Tucker agrees. He describes 2020 as a “great reset period of education for our industry. We realized once again how much we impact the people we serve.” He says that the hurdles standing in the way of the full realization of that service will remain, listing among them the eviction moratorium and the need to work with state and local authorities to help residents. Also included in that shortlist of hurdles are ongoing tax legislation and the federal infrastructure bill.
He also agrees that the wants and needs of residents have changed, and puzzling out what new expectations will remain or disappear will be an ongoing challenge. “We’ve seen a lot of changes in our resident profile,” he says. “People have changed the way they live.” More work-from-home options, a spike in package delivery, and a boom in pet ownership all carry implications for property managers.
In terms of the technology piece of the puzzle, both Fisher and Tucker say this arguably was where we saw the most obvious acceleration of pre-COVID strategies. “Like other organizations, we’re looking at ways to automate everything,” Tucker says. “Whether that’s site-specific or back-office activities, it’s all in the name of better and more efficient services. That’s front-of-mind for everyone right now.”
Fisher agrees. “We had already consolidated our systems and had the platform stabilized, but 2020 was a wake-up call.” Yes, new technology involves capital expenditure, but done right, operations become even more efficient, saving money, ultimately, Fisher says. Hunkering down in the implementation of business intelligence tools was what Fisher considers her biggest tech innovation of last year. The collection of data for analysis and, ultimately, for forecasting, is “Nirvana,” she says. “People still fear transparency; I’m a big believer in it.”
Back to the future
Yes, certain sectors, especially office and retail, still have to figure out their paths forward. The good news is that the backdrop of a general economy that is growing increasingly robust will certainly help that effort. So will a post-pandemic renewal of the basic principles of property management.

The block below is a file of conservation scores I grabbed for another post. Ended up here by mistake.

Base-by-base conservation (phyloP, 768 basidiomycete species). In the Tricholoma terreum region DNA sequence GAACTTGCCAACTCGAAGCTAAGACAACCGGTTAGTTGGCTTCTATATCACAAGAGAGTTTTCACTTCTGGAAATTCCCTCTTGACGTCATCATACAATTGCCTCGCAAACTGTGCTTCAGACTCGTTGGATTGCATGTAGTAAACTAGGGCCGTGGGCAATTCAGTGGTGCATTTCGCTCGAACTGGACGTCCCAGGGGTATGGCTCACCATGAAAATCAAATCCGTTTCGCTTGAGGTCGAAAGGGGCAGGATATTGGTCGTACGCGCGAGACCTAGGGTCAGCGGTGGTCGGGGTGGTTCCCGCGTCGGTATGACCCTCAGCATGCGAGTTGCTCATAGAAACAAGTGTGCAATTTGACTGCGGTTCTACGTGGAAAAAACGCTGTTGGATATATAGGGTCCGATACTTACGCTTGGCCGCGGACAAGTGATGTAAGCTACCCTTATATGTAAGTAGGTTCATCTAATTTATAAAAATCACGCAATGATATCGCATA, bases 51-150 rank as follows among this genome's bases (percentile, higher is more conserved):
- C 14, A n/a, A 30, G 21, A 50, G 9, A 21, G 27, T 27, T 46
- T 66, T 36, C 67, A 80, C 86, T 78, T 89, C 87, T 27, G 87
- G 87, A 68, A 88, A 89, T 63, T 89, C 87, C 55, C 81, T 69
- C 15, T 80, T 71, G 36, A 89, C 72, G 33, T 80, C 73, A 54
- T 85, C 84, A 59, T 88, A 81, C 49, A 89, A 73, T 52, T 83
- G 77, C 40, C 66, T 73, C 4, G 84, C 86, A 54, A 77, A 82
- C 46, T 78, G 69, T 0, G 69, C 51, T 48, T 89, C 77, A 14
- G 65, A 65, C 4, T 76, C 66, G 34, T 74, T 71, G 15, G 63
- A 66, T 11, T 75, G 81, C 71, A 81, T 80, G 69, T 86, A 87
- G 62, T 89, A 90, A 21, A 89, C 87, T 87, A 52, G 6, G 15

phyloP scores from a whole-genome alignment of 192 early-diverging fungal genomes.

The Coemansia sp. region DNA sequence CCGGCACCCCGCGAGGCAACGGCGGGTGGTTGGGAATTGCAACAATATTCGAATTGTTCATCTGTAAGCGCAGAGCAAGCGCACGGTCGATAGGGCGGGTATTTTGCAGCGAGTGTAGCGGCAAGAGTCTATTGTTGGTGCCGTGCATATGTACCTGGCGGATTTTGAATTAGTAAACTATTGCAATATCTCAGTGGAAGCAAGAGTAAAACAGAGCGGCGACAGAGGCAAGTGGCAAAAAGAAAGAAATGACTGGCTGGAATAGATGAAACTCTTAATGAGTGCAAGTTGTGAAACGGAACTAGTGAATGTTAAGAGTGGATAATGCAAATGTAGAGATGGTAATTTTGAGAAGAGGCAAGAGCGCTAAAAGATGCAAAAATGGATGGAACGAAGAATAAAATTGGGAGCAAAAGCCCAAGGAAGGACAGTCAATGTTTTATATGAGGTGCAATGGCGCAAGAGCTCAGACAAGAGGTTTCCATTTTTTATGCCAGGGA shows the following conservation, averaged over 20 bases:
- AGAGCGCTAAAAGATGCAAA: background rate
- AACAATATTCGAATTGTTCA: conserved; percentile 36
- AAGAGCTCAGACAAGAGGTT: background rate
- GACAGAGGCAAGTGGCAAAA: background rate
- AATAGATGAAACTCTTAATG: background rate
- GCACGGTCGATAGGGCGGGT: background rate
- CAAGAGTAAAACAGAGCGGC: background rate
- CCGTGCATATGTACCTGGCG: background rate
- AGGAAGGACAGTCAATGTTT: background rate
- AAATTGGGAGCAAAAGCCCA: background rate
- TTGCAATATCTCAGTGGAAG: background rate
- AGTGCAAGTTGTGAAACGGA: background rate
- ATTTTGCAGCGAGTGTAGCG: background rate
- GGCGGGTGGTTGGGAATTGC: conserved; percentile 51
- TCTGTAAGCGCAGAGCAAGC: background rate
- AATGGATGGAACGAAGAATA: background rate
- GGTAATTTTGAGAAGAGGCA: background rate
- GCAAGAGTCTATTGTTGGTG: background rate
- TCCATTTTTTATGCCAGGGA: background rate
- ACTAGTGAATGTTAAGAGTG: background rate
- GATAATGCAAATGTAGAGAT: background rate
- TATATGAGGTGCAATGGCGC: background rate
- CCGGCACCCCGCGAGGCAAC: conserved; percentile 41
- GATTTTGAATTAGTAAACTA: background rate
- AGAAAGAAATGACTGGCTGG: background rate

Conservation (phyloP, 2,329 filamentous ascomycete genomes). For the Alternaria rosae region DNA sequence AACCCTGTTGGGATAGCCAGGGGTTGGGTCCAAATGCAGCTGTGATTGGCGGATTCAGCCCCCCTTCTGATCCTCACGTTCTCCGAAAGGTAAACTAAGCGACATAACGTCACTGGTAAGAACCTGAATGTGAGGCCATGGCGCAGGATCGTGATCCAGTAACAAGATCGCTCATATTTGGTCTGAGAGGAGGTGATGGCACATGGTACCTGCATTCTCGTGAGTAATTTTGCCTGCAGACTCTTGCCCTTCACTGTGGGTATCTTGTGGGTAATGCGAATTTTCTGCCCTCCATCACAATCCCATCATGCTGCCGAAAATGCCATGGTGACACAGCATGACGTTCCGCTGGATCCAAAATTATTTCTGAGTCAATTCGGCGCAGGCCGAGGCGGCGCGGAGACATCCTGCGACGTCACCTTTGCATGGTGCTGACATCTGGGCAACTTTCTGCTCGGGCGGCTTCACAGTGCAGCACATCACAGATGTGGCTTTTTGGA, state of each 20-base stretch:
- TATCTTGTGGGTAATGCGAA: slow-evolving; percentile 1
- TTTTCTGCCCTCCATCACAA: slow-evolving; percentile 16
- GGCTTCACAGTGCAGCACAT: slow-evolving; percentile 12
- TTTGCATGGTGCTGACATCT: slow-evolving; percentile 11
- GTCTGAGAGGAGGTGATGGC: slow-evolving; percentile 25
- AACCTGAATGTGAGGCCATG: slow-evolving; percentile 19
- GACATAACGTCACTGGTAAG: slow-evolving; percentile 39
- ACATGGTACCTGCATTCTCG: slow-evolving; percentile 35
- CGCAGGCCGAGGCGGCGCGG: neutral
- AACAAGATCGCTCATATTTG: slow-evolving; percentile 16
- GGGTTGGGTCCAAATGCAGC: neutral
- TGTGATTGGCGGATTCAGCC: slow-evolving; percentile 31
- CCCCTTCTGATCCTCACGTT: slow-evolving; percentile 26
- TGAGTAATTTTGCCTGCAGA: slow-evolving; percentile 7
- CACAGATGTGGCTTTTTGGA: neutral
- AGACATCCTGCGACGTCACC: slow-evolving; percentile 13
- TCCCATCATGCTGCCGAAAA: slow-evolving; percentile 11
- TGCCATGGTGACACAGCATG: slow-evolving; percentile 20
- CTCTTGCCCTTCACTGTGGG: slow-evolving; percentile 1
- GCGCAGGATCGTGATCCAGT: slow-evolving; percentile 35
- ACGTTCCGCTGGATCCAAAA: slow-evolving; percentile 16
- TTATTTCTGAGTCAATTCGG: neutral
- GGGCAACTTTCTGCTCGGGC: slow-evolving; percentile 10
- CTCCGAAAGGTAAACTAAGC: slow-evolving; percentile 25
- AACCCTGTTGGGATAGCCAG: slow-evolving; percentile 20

On the first score, “The economy is recovering faster than anticipated, with unemployment likely going back to historic lows by the end of 2022,” says Yun. “Commercial real estate activity will rise with the economy and the commensurate need for property management.”
On the second score, “Everything has changed,” says Tucker. “COVID-19 made us redefine our best practices.” Next year will be a time of continued redefinition and more attention focused on “the new needs of occupants and residents and pivoting our business focus accordingly.”
Hurdles aside, both Tucker and Fisher are optimistic about the outlook for 2022. Tucker, whose firm manages some 67,000 units in seven states, explains that outsized performance in the second quarter of 2021 has led them to reforecast 2022 and project 4.5% rent growth next year, possibly with only a slight flattening. That is the average across all of the 630 submarkets his company tracks. “We’re seeing in 2021 all the movement that didn’t occur in 2020,” he says.
Fisher, too, is looking forward to the coming year, based on what she has seen to date. “I’m very optimistic,” she says, although, like Tucker, she sees normalization as an ongoing process. “Our recovery time will continue in 2022.”
“We’ll still need to make up for last year,” she continues. Playing catch-up will involve addressing increased pressure to optimize rent growth and expense management through such initiatives as revisiting all vendor accounts. “How we all get to that bottom-line NOI will be the question. The name of the game is long-term value, and I want to pull all of the levers I can to achieve that. That’s my job.”
Importantly, she adds that this has always been at the heart of a property manager’s call to action. That is the reset that COVID-19 brought and that Tucker referred to as proof of the industry’s resilience.
Yes, automation will help. But so will the renewed focus on engagement and, as Tucker states, leaning toward the tenant or resident rather than them leaning toward the manager. Both CPMs see the road ahead as marked by renewed diligence, and indeed, by more resilience.
“We’ll have to keep our pencils sharp and our heads down to focus on all aspects of property management in this period of renewed recovery,” Fisher concludes.